At Cafe du Parc on Pennsylvania Avenue, just a short jaunt to the White House sits a stellar place to dine. It has been several weeks since I have been here, but I have been trying to get to this since I left DC, but something always seems to pop up and prevent me from talking about this restaurant. I just can't let this meal go without some fanfare - it was that good.

After describing certain chain restaurants as "evil", I thought that I would try to describe what I consider to be a good meal. I had the gazpacho, which isn't as good as mine and I chose for an entree what I thought was a butterflied pork loin (actual menu listing: Poitrine de cochon croustillante 24 hour sous-vide pork, sautéed crisp, with natural thyme and garlic jus), but  turned out to be crisped pork belly sauteed in garlic with a side of fresh green beans lightly sauteed with a butter shallot reduction. Personally, I would not have ordered this dish had it not been written in French (sure, there was an English translation but can you make sense of it?) and simply didn't understand what this was. I am so happy that my skills in the French language have slipped in the past several years. This meal was one of the finest I have had in a very long time. The difference... fresh ingredients and cooked to order by someone who cares what they serve. 
I did find a little guilty eating the pork belly - it really is NOT a lean cut of meat. That is why I had a couple of glasses of red wine to wash it down.    Another nice thing about the restaurant was the staff. I must have talked to Sally (Sarah, S... damn! I thought I would recall her name - if you are out there, please respond and correct me) for 15 minutes about food, my trip, her goal to open a restaurant and several other topics - I think she took pity on me since I was alone. It was a very nice dinner. 

As Aaron and I headed to one of the many wineries surrounding Charlottesville, VA we encounter a good sized black bear loping across the road onto one of the many farms near the winery. I wish that I could have had my camera out quicker, but unless I find a way to grow a third arm in the near future, there won't be any spontaneous photos from the saddle. He was a good sized bear and was more scared of us than we were of him.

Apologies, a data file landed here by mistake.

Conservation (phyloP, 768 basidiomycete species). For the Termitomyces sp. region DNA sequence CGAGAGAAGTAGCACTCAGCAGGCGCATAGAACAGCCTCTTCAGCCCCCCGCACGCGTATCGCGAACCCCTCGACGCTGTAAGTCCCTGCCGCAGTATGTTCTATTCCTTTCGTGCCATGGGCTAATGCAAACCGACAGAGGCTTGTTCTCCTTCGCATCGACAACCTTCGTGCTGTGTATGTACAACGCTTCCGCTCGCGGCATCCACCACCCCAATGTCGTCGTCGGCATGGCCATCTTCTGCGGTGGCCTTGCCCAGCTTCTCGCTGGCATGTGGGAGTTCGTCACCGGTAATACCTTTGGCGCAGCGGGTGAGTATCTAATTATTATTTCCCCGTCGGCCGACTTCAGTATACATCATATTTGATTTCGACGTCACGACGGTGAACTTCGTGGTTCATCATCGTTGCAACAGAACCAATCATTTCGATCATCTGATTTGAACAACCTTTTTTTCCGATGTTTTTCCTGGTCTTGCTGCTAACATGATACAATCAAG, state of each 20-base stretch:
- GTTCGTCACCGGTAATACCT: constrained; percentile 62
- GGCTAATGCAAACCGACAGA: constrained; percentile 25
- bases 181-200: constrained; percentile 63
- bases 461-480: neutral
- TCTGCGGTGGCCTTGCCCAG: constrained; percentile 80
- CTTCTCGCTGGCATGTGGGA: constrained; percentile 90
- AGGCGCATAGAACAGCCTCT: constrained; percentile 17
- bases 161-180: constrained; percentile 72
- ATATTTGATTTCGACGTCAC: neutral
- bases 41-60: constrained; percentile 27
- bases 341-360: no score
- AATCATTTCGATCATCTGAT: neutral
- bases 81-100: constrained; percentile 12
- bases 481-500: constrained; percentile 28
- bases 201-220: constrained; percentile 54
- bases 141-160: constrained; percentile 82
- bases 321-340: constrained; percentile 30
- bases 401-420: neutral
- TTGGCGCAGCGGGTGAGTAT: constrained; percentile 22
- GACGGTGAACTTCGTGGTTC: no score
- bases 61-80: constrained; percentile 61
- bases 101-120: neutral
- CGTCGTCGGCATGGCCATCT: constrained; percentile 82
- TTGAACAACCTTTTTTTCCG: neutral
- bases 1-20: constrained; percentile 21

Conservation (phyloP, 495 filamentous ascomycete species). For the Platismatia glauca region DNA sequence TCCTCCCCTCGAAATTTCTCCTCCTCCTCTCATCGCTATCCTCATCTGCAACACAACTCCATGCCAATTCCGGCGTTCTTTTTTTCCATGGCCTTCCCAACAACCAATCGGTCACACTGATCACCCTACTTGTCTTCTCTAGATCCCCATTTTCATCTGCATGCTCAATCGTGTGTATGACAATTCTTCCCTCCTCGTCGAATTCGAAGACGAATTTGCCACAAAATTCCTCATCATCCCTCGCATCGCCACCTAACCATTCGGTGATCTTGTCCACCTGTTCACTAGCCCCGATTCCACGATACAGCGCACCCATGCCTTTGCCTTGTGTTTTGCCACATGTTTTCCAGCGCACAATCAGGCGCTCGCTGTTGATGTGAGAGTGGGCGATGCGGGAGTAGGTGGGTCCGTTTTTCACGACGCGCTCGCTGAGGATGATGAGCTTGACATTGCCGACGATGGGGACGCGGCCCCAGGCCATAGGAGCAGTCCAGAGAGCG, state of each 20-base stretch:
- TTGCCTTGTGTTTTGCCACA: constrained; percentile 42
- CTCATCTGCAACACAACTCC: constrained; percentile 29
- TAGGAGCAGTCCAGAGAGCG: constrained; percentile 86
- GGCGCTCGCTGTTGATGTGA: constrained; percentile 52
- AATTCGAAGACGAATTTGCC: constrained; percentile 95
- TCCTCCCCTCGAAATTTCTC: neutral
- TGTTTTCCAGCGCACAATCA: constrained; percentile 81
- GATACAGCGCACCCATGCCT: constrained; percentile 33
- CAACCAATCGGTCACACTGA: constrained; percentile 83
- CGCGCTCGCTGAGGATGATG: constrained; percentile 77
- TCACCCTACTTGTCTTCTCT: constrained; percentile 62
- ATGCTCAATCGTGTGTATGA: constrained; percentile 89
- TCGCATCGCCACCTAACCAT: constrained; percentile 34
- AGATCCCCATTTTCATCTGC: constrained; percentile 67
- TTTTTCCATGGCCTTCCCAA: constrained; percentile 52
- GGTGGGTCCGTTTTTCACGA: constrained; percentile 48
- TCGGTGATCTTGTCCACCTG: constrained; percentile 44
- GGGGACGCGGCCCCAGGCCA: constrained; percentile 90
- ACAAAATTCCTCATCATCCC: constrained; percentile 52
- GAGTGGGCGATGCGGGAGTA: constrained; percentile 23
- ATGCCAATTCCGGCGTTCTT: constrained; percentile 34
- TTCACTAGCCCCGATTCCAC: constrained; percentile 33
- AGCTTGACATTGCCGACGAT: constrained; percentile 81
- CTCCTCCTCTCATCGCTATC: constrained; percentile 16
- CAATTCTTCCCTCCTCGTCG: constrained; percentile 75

After APT drank me under the table and I whined about it the next day, we headed over to her place in Schuyler, VA. If you haven't been here, it is a house in the hills of Virginia on like, 84 acres of land. There is a labyrinth in the making, a swimming pool, seclusion and views that are picture perfect. It was definitely a quieter evening than it was the night before on the mall in Charlottesville, but I think that is to be expected. 

It did seem a bit cooler in the hills than it was in C-ville and DC, but it got much cooler on the Shenendoah Parkway. Unfortunately, I have to be in Alaska at a certain time and that is always on my mind when I am working on my ever fluid schedule. I spent too little time in DC, C-ville and all the way into NYC.
How can I explain how amazing the Blue Ridge Parkway is? First of all, the temps dropped 20 degrees from what I had seen for 4 weeks - that in and of itself was a HUGE break for me. It can become extremely oppressive when you can't get out of the heat for 10-12 hours a day. With the humidity along the coasts it is hard to escape it. I have found that I lack the desire to explore as much as I would otherwise - that has all changed with this new, unknown temperature that I am experiencing here in Shenendoah. 

If nobody has been here I will try to explain it to you. This National Park runs the along the top of a "mountain" range in Virginia up to West Virginia. It is windy and has great overlooks. There are bears, deer and other critters (critter is not an unknown word in these parts). There are plenty of winding curves, winding hills and winding vistas for a motorcycle to to chew up and spit out. One of the great things about this road is that there are plenty of places to stop, grab a drink, rest or look out over WVA or VA. The bonus of that is that you can meet other people that are riding in your direction or the opposite direction on this 100 mile scenic highway.